Opinion

‘GOD help us!’: Michelle Obama-for-Senate whispers put Diane Feinstein on the spot

Rumors that Michelle Obama might have a Senate run in her future got a national airing Sunday on CNN’s “State of the Union,” when host Candy Crowley asked Sen. Diane Feinstein if liked the idea of the first lady taking her place.

Feinstein had her doubts.

“I’m flattered, if that should be true,” the four-term senator said. “Somehow I do not believe it is true, but I would be flattered if it were.”

The article Crowley was referring to was likely a piece published Thursday by Orb Magazine, a fledgling online publication based in New York City and quoting anonymous sources.

“Barack could golf year-round and Michelle could emerge from his shadow after 20 years and retake control of her own life,” says a person familiar with their thinking. “Remember, Michelle is a Harvard-educated lawyer whose career was more robust than Barack’s was when they met.”

However tenuous its origin, Crowley decision to give the story  national platform made it a ripe target for Obama’s legions of critics.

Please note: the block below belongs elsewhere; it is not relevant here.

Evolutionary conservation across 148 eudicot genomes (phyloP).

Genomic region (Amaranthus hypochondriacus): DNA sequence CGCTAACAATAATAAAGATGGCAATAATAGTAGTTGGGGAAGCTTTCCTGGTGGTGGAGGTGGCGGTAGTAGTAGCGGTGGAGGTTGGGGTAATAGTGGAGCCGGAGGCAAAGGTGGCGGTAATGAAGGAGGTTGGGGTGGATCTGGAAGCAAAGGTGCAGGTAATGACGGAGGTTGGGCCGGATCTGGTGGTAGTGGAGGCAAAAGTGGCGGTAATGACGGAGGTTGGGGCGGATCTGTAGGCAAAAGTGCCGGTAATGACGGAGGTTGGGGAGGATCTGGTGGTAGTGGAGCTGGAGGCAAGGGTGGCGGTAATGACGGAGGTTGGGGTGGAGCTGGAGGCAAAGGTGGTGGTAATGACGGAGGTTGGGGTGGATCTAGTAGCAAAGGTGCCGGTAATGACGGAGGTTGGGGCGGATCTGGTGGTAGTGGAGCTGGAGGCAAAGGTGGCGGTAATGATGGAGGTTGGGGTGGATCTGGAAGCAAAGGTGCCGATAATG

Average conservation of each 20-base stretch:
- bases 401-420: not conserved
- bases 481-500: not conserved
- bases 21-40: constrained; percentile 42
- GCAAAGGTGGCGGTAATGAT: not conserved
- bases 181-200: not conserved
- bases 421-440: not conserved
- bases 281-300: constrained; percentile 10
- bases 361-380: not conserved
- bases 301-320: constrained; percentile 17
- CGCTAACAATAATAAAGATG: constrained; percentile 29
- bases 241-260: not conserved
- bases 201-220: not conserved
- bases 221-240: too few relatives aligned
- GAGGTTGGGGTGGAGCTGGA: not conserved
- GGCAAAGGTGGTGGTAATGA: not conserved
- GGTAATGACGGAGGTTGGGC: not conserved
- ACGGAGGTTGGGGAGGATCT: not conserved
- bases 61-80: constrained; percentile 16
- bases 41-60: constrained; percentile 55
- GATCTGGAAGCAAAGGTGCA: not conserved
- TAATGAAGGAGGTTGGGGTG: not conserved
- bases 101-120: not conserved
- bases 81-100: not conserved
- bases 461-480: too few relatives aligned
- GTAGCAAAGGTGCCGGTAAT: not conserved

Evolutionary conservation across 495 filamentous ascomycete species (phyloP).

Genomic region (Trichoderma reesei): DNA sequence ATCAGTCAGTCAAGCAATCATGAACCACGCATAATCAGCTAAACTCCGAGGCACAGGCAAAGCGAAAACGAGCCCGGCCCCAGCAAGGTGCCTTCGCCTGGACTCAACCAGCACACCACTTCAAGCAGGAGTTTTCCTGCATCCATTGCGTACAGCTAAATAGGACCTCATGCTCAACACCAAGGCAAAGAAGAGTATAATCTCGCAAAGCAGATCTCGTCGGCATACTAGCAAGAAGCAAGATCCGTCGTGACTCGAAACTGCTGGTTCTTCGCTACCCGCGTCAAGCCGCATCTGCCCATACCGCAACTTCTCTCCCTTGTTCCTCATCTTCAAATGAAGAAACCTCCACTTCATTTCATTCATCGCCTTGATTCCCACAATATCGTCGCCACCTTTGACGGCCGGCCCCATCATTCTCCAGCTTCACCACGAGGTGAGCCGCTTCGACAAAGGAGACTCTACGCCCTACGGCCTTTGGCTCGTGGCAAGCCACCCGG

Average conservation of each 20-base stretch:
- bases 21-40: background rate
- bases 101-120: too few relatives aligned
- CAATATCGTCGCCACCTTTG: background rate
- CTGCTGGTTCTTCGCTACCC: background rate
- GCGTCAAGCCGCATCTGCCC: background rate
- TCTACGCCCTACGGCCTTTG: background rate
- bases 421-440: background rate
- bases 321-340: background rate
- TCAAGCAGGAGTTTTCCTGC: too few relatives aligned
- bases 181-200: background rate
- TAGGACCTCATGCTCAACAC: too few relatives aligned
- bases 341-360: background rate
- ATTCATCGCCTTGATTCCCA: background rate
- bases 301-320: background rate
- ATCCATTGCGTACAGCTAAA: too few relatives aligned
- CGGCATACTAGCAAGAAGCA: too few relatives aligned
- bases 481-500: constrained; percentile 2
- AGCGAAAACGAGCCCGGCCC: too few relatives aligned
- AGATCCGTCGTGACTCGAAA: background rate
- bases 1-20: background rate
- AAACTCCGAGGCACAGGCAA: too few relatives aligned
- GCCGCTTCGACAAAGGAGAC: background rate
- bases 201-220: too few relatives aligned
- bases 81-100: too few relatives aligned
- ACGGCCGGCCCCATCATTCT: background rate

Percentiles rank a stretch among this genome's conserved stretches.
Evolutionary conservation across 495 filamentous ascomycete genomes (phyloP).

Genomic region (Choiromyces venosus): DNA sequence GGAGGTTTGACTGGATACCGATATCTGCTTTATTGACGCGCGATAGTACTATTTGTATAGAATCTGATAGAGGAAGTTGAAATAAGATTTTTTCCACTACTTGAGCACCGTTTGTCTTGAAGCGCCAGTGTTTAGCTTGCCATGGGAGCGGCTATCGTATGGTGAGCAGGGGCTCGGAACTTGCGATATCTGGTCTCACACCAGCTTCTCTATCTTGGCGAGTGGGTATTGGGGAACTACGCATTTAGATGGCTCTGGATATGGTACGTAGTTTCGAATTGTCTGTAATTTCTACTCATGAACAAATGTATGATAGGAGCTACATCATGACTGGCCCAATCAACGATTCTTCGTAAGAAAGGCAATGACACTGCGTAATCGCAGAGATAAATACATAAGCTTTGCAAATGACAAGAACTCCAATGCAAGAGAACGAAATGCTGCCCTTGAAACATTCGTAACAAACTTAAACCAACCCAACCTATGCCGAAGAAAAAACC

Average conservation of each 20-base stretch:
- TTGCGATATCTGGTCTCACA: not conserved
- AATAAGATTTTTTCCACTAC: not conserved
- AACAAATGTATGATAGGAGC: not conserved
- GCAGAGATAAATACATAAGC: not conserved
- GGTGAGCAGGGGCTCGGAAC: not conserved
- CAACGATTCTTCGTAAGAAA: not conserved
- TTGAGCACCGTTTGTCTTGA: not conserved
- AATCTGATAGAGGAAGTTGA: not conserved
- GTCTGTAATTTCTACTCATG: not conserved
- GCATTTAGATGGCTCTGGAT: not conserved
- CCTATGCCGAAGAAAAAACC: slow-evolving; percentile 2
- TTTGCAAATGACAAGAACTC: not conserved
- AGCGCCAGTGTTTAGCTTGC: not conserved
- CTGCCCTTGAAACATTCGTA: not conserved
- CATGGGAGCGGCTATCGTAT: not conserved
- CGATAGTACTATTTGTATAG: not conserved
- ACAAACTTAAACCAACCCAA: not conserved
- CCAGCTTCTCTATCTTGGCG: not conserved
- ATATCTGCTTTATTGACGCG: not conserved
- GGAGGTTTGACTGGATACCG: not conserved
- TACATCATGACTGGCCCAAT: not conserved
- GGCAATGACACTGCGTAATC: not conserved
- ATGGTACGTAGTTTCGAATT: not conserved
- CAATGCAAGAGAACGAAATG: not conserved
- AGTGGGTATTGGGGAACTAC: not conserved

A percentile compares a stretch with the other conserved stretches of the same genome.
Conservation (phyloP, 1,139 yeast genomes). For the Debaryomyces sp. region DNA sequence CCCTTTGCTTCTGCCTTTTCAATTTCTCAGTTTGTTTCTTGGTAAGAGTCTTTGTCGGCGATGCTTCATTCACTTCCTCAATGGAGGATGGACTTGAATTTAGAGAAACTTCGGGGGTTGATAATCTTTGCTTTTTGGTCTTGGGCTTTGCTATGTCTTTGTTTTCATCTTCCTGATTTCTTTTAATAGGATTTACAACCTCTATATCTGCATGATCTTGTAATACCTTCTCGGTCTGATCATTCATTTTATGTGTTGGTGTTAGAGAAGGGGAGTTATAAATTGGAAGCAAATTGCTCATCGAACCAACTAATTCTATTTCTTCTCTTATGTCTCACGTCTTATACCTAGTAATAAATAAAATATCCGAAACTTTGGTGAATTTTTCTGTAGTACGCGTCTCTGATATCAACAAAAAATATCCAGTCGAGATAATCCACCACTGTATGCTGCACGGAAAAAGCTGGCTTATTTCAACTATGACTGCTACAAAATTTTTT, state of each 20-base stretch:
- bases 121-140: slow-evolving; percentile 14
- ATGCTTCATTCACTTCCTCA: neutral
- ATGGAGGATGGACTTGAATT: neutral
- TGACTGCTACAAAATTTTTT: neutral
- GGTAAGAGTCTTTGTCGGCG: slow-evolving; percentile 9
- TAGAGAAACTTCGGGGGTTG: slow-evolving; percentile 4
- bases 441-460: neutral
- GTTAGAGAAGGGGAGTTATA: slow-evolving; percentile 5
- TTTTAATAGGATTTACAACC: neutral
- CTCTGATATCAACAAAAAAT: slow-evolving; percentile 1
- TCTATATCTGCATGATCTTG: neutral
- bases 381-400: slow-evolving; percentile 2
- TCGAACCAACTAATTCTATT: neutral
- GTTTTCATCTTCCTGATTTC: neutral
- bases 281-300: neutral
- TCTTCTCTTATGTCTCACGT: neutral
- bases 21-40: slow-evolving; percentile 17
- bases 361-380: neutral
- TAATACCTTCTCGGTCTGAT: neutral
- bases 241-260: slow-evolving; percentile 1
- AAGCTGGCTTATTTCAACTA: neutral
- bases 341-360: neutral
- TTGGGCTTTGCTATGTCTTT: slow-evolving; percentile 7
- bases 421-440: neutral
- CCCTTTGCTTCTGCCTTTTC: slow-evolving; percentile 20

Well, first of all, it probably ain’t true. No matter what “sources” are talking to brand-new gossip sites, it’s tough to imagine Michelle Obama putting herself out enough to actually run for an elective office herself, much less serve the six years of grunt work being a junior senator would involve (her husband apparently didn’t care for it much.)

What’s just as untrue is that Feinstein would really be “flattered” at the idea that an out-of-state interloper would sail into the seat she’s held since 1992. Even in California, dues need to be paid in politics, and Michelle Obama is no Hillary Clinton.

California’s going to elect a Democrat to replace Feinstein in 2018 (she’ll be 85 by then and unlikely to be running), but not a Democrat named Michelle Obama.

On the other hand, maybe that’s wishful thinking, because, as one Twitter user put it:

 

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